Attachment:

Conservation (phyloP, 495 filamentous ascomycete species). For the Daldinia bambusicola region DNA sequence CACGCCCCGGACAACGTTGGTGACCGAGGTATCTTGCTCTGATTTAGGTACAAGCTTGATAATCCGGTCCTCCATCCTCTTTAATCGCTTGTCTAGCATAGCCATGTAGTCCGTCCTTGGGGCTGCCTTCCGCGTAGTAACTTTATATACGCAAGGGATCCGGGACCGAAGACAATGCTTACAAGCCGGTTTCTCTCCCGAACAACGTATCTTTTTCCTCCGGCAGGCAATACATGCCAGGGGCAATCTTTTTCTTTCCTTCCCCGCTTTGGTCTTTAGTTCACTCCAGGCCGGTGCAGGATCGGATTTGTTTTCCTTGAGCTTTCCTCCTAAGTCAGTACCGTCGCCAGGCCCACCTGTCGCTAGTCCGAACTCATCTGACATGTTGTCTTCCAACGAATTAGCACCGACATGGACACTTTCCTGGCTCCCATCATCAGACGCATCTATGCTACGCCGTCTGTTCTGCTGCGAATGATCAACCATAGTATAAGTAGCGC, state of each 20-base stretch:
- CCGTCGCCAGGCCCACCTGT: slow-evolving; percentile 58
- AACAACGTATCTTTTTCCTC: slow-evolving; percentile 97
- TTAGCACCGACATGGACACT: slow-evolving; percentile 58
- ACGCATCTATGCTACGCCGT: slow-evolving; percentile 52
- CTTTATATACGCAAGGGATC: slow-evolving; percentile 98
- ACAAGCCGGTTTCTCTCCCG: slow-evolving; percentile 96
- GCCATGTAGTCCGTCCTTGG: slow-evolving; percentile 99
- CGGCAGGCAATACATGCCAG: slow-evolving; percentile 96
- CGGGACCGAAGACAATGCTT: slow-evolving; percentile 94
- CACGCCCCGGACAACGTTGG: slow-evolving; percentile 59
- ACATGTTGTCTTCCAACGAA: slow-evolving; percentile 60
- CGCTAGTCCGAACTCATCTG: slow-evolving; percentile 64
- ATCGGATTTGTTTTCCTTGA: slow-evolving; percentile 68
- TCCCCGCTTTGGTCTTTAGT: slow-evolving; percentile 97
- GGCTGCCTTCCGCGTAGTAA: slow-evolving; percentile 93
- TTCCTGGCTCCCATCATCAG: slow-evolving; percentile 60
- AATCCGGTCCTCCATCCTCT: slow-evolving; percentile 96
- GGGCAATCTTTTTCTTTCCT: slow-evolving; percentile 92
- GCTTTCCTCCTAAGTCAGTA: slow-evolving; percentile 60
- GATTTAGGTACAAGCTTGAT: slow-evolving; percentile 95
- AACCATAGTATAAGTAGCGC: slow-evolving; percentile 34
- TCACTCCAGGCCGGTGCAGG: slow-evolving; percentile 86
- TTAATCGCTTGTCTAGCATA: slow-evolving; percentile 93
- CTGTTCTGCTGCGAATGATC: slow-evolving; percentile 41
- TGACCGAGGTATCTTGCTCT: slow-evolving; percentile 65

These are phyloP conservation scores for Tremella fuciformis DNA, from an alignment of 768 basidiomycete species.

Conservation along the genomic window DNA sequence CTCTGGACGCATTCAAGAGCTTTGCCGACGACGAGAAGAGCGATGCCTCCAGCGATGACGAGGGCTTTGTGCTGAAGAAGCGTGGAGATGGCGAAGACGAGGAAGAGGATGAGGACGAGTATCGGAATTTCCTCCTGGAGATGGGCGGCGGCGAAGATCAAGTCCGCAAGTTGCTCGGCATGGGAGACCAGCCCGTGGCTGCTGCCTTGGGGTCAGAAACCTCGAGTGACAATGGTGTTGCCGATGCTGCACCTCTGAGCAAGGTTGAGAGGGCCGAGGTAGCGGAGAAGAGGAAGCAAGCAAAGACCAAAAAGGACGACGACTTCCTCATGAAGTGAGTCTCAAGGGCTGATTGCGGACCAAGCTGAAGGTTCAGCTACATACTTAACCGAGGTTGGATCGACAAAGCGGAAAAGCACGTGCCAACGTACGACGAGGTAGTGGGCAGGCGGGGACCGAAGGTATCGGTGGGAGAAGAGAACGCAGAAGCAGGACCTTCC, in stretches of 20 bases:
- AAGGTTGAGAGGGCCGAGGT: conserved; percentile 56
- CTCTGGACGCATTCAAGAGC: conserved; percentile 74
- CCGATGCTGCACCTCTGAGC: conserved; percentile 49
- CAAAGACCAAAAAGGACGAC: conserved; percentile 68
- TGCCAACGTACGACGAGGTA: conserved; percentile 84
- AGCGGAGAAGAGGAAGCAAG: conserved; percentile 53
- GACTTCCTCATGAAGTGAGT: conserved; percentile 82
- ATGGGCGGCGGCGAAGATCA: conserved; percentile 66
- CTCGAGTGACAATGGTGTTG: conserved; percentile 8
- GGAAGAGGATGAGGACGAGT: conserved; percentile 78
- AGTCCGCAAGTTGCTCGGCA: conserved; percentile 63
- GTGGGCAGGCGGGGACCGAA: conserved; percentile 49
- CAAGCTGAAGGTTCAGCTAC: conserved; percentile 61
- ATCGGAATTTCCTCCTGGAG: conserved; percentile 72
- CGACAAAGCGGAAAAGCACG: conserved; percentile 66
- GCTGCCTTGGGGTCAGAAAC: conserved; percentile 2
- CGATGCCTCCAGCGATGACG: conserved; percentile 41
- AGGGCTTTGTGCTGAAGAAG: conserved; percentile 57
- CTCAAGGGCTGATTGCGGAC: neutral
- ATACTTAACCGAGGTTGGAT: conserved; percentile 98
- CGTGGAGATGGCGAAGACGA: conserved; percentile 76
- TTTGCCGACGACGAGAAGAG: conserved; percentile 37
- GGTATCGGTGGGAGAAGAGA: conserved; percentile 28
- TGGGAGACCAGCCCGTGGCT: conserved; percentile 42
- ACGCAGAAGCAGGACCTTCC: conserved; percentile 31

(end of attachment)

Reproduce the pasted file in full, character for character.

Conservation (phyloP, 495 filamentous ascomycete species). For the Daldinia bambusicola region DNA sequence CACGCCCCGGACAACGTTGGTGACCGAGGTATCTTGCTCTGATTTAGGTACAAGCTTGATAATCCGGTCCTCCATCCTCTTTAATCGCTTGTCTAGCATAGCCATGTAGTCCGTCCTTGGGGCTGCCTTCCGCGTAGTAACTTTATATACGCAAGGGATCCGGGACCGAAGACAATGCTTACAAGCCGGTTTCTCTCCCGAACAACGTATCTTTTTCCTCCGGCAGGCAATACATGCCAGGGGCAATCTTTTTCTTTCCTTCCCCGCTTTGGTCTTTAGTTCACTCCAGGCCGGTGCAGGATCGGATTTGTTTTCCTTGAGCTTTCCTCCTAAGTCAGTACCGTCGCCAGGCCCACCTGTCGCTAGTCCGAACTCATCTGACATGTTGTCTTCCAACGAATTAGCACCGACATGGACACTTTCCTGGCTCCCATCATCAGACGCATCTATGCTACGCCGTCTGTTCTGCTGCGAATGATCAACCATAGTATAAGTAGCGC, state of each 20-base stretch:
- CCGTCGCCAGGCCCACCTGT: slow-evolving; percentile 58
- AACAACGTATCTTTTTCCTC: slow-evolving; percentile 97
- TTAGCACCGACATGGACACT: slow-evolving; percentile 58
- ACGCATCTATGCTACGCCGT: slow-evolving; percentile 52
- CTTTATATACGCAAGGGATC: slow-evolving; percentile 98
- ACAAGCCGGTTTCTCTCCCG: slow-evolving; percentile 96
- GCCATGTAGTCCGTCCTTGG: slow-evolving; percentile 99
- CGGCAGGCAATACATGCCAG: slow-evolving; percentile 96
- CGGGACCGAAGACAATGCTT: slow-evolving; percentile 94
- CACGCCCCGGACAACGTTGG: slow-evolving; percentile 59
- ACATGTTGTCTTCCAACGAA: slow-evolving; percentile 60
- CGCTAGTCCGAACTCATCTG: slow-evolving; percentile 64
- ATCGGATTTGTTTTCCTTGA: slow-evolving; percentile 68
- TCCCCGCTTTGGTCTTTAGT: slow-evolving; percentile 97
- GGCTGCCTTCCGCGTAGTAA: slow-evolving; percentile 93
- TTCCTGGCTCCCATCATCAG: slow-evolving; percentile 60
- AATCCGGTCCTCCATCCTCT: slow-evolving; percentile 96
- GGGCAATCTTTTTCTTTCCT: slow-evolving; percentile 92
- GCTTTCCTCCTAAGTCAGTA: slow-evolving; percentile 60
- GATTTAGGTACAAGCTTGAT: slow-evolving; percentile 95
- AACCATAGTATAAGTAGCGC: slow-evolving; percentile 34
- TCACTCCAGGCCGGTGCAGG: slow-evolving; percentile 86
- TTAATCGCTTGTCTAGCATA: slow-evolving; percentile 93
- CTGTTCTGCTGCGAATGATC: slow-evolving; percentile 41
- TGACCGAGGTATCTTGCTCT: slow-evolving; percentile 65

These are phyloP conservation scores for Tremella fuciformis DNA, from an alignment of 768 basidiomycete species.

Conservation along the genomic window DNA sequence CTCTGGACGCATTCAAGAGCTTTGCCGACGACGAGAAGAGCGATGCCTCCAGCGATGACGAGGGCTTTGTGCTGAAGAAGCGTGGAGATGGCGAAGACGAGGAAGAGGATGAGGACGAGTATCGGAATTTCCTCCTGGAGATGGGCGGCGGCGAAGATCAAGTCCGCAAGTTGCTCGGCATGGGAGACCAGCCCGTGGCTGCTGCCTTGGGGTCAGAAACCTCGAGTGACAATGGTGTTGCCGATGCTGCACCTCTGAGCAAGGTTGAGAGGGCCGAGGTAGCGGAGAAGAGGAAGCAAGCAAAGACCAAAAAGGACGACGACTTCCTCATGAAGTGAGTCTCAAGGGCTGATTGCGGACCAAGCTGAAGGTTCAGCTACATACTTAACCGAGGTTGGATCGACAAAGCGGAAAAGCACGTGCCAACGTACGACGAGGTAGTGGGCAGGCGGGGACCGAAGGTATCGGTGGGAGAAGAGAACGCAGAAGCAGGACCTTCC, in stretches of 20 bases:
- AAGGTTGAGAGGGCCGAGGT: conserved; percentile 56
- CTCTGGACGCATTCAAGAGC: conserved; percentile 74
- CCGATGCTGCACCTCTGAGC: conserved; percentile 49
- CAAAGACCAAAAAGGACGAC: conserved; percentile 68
- TGCCAACGTACGACGAGGTA: conserved; percentile 84
- AGCGGAGAAGAGGAAGCAAG: conserved; percentile 53
- GACTTCCTCATGAAGTGAGT: conserved; percentile 82
- ATGGGCGGCGGCGAAGATCA: conserved; percentile 66
- CTCGAGTGACAATGGTGTTG: conserved; percentile 8
- GGAAGAGGATGAGGACGAGT: conserved; percentile 78
- AGTCCGCAAGTTGCTCGGCA: conserved; percentile 63
- GTGGGCAGGCGGGGACCGAA: conserved; percentile 49
- CAAGCTGAAGGTTCAGCTAC: conserved; percentile 61
- ATCGGAATTTCCTCCTGGAG: conserved; percentile 72
- CGACAAAGCGGAAAAGCACG: conserved; percentile 66
- GCTGCCTTGGGGTCAGAAAC: conserved; percentile 2
- CGATGCCTCCAGCGATGACG: conserved; percentile 41
- AGGGCTTTGTGCTGAAGAAG: conserved; percentile 57
- CTCAAGGGCTGATTGCGGAC: neutral
- ATACTTAACCGAGGTTGGAT: conserved; percentile 98
- CGTGGAGATGGCGAAGACGA: conserved; percentile 76
- TTTGCCGACGACGAGAAGAG: conserved; percentile 37
- GGTATCGGTGGGAGAAGAGA: conserved; percentile 28
- TGGGAGACCAGCCCGTGGCT: conserved; percentile 42
- ACGCAGAAGCAGGACCTTCC: conserved; percentile 31